“You know, your fancy lawn is all weeds,” said my sister, holding a clump of crabgrass she’d just pulled.
“Stop pulling it,” I said, “as long as it’s green, I don’t care.”
Not having a real understanding of what weeds do to a lawn, I really didn’t care. A few weeks later, however, as I noticed yellow bare patches between the bright green crabgrass, I started to care.
I got down on my knees and started to pull out one clump after another, after another, after another. As I collected up the monstrous tendrils of each cluster, I found the grass I had paid so much to install dead underneath.
“Looks like we have a weed problem,” I said to my wife.
“Yes. I told you, but you were too busy looking at your damn birds,” she said.
Truth be told, my landscaper, who earlier this spring seeded the new lawn, told me too. “Five weeks from now,” he said after finishing the job, “put down a fertilizer with weed control in it.”
“Ok, got it,” I said, for some reason completely dismissing his statement as one might the overly cautious directives of a new parent. Despite the words coming out his mouth, the fact that my concept of what weeds could do invalidated his directive meant I would not heed it.
This dynamic showcases a personality challenge (I will not call it fault for reasons I will explain later) that must be confronted and dealt with, not dismissed as the challenge itself might dictate.
This dynamic is the same one that CIOs, and all leaders, need to be on guard against. It’s the one touched on by Legacy Health SVP/CIO John Kenagy in Chapter 4 of our interview.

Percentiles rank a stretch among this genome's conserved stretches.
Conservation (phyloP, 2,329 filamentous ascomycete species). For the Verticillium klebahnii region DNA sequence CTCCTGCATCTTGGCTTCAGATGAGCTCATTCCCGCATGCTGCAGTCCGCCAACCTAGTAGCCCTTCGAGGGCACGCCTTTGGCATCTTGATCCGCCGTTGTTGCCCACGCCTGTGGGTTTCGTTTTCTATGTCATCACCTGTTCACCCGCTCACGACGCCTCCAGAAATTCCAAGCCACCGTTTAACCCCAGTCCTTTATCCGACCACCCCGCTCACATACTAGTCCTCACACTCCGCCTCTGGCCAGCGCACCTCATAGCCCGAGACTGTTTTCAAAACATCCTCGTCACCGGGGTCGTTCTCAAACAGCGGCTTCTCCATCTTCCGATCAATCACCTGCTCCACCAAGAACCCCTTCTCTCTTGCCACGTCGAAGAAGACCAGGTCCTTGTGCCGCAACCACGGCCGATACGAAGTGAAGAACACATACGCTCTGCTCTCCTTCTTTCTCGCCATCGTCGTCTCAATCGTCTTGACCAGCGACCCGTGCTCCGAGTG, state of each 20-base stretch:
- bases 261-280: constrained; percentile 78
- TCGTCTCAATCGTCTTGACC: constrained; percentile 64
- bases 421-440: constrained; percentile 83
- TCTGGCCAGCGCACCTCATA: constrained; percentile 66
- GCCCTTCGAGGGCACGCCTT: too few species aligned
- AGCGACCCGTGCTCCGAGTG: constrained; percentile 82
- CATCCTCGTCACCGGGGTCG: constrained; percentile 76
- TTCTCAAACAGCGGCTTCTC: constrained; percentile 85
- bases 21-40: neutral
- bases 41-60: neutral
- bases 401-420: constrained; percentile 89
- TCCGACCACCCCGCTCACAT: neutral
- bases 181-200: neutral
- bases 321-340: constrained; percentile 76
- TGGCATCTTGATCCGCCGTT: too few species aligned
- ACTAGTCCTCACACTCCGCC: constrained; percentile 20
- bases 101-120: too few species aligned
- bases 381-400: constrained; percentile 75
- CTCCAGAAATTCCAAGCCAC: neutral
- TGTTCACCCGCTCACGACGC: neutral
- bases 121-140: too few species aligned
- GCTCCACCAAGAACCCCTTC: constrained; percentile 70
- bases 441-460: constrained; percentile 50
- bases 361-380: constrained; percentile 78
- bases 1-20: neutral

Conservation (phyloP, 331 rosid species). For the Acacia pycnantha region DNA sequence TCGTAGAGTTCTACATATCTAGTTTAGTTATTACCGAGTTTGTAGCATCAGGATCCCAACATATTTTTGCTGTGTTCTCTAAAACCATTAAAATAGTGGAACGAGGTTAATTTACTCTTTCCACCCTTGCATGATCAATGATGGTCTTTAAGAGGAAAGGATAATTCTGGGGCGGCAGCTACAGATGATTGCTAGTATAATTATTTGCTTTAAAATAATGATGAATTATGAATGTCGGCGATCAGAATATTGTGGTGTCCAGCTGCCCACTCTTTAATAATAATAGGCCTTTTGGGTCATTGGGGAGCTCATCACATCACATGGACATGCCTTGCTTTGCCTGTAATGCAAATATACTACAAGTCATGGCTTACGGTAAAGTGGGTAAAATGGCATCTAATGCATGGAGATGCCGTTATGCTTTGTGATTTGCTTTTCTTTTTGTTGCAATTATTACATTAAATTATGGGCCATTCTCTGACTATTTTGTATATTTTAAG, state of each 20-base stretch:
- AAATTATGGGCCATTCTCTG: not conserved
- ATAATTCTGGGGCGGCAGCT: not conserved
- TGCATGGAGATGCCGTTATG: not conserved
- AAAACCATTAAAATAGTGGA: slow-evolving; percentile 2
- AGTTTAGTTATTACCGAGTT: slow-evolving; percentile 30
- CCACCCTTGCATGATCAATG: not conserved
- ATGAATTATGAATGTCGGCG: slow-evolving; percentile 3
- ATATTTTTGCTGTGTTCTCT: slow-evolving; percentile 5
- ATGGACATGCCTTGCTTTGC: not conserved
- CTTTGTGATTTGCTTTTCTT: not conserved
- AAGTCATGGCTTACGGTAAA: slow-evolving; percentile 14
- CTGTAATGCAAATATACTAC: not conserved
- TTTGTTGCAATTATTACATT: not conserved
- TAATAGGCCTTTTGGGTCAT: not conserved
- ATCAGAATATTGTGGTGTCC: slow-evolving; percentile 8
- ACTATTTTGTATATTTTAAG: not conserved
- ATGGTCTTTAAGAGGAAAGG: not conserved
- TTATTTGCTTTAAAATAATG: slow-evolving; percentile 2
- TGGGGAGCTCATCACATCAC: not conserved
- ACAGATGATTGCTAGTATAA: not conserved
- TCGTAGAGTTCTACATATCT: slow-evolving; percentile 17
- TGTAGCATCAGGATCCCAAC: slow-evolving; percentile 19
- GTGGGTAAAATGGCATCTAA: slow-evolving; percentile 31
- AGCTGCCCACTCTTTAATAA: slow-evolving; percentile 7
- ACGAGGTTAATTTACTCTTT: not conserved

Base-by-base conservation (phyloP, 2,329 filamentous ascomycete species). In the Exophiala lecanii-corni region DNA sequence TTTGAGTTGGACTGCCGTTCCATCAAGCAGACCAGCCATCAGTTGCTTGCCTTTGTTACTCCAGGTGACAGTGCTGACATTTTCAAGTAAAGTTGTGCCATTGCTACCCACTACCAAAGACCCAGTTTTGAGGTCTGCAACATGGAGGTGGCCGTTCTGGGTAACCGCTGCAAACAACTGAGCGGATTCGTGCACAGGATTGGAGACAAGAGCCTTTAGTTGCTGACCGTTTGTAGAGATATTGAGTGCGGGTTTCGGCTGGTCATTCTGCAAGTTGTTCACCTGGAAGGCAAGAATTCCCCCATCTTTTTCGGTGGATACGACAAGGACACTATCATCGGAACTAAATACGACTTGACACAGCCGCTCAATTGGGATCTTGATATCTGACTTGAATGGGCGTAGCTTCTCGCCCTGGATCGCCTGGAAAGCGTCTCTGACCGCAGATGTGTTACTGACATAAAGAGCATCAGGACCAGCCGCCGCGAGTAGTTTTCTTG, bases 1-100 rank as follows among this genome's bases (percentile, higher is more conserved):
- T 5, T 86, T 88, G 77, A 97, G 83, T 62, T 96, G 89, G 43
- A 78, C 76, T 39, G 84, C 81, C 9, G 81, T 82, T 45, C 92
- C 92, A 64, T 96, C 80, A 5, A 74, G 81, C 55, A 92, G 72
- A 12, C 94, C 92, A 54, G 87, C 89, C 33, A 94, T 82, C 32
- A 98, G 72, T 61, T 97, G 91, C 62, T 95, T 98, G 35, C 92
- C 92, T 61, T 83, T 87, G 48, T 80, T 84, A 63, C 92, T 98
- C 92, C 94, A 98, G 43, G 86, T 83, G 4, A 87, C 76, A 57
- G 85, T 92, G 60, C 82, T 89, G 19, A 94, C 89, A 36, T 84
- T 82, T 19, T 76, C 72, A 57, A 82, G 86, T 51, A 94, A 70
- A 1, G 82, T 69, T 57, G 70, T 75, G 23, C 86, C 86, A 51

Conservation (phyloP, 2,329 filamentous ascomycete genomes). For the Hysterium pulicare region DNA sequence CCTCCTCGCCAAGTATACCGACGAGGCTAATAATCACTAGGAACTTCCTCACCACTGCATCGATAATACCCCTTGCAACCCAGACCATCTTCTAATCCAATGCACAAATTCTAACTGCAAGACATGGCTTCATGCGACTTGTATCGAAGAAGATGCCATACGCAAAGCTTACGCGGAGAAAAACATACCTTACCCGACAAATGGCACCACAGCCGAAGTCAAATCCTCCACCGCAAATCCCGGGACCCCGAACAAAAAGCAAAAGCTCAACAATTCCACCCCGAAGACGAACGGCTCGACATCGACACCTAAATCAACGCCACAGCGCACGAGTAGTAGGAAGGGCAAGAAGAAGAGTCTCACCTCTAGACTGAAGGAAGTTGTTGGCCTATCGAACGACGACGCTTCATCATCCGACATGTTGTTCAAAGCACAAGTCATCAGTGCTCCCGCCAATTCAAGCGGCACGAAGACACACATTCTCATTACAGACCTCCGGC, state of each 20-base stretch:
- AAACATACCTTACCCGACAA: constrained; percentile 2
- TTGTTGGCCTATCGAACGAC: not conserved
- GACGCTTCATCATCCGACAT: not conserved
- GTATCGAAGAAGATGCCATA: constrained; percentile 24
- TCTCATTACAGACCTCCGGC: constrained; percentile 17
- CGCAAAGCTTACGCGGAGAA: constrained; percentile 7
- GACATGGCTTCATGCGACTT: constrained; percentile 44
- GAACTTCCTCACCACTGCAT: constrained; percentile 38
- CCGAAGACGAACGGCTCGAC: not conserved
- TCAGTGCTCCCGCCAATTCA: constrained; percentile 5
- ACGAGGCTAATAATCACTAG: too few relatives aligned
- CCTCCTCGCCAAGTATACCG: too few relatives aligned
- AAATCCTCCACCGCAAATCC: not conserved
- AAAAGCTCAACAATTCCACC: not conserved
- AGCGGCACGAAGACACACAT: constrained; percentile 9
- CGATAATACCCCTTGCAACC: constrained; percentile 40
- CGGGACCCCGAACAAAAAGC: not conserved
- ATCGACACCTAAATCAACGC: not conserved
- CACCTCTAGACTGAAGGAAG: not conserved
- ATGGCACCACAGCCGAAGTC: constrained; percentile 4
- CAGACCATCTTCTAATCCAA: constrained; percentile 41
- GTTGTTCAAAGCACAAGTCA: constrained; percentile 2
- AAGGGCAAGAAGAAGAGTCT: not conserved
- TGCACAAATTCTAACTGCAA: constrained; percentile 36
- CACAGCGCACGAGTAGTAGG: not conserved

“There’s a phase that I go through that I think might be subtle, and might be in my own mind, between forming an opinion and seeking disconfirming data. Boy, do I find a lot of leaders are not comfortable with that, and it’s something I need to continue to practice, but it’s easy to find people who will agree with what you want to do. I know a couple people, or I’ve worked with some folks, who will actually mentally ignore disconfirming data because it doesn’t fit with their paradigm … ”
If charged with this crime, I’d certainly plead guilty. But before we throw out the baby with the bathwater, we must appreciate that this pigheadedness, this refusal to treat with unappetizing facts, has an upside, especially if we stipulate that those unpleasant facts will eventually be confronted and bested. As a business owner, I’ve talked with others who say if they knew then what they know now, they might have never taken the entrepreneurial path. Sometimes, one can only start the journey if ignorant to some of its more frightful hazards that, if taken in their entirety, can result in a paralyzing effect.
To be sure, a maxim of sound leadership is to gather all the facts and address them dispassionately, rather than hearing only what one wants to hear. To be sure, Kenagy’s observation on the dangerous nature of only seeking confirming feedback is accurate. But some kernel of benefit surely lays in this otherwise unhealthy dynamic — namely, the power to proceed.
Many have observed that the qualities which make one successful are the same that inhibit the attainment of even greater heights — the double-edged sword in our leadership arsenal. Though injury from the less advantageous edge can be fatal (at least professionally), my penance for the latest stumble has merely been some backbreaking work, armed with thatch rake, topsoil, grass seed and starter fertilizer. With the help of some good guidance, I’ll get my prized lawn back, and once again stand triumphant upon the modest piece of ground I call my own, fully confident that, for better or worse, I’m ignoring some other piece of sage counsel to my impending discomfiture.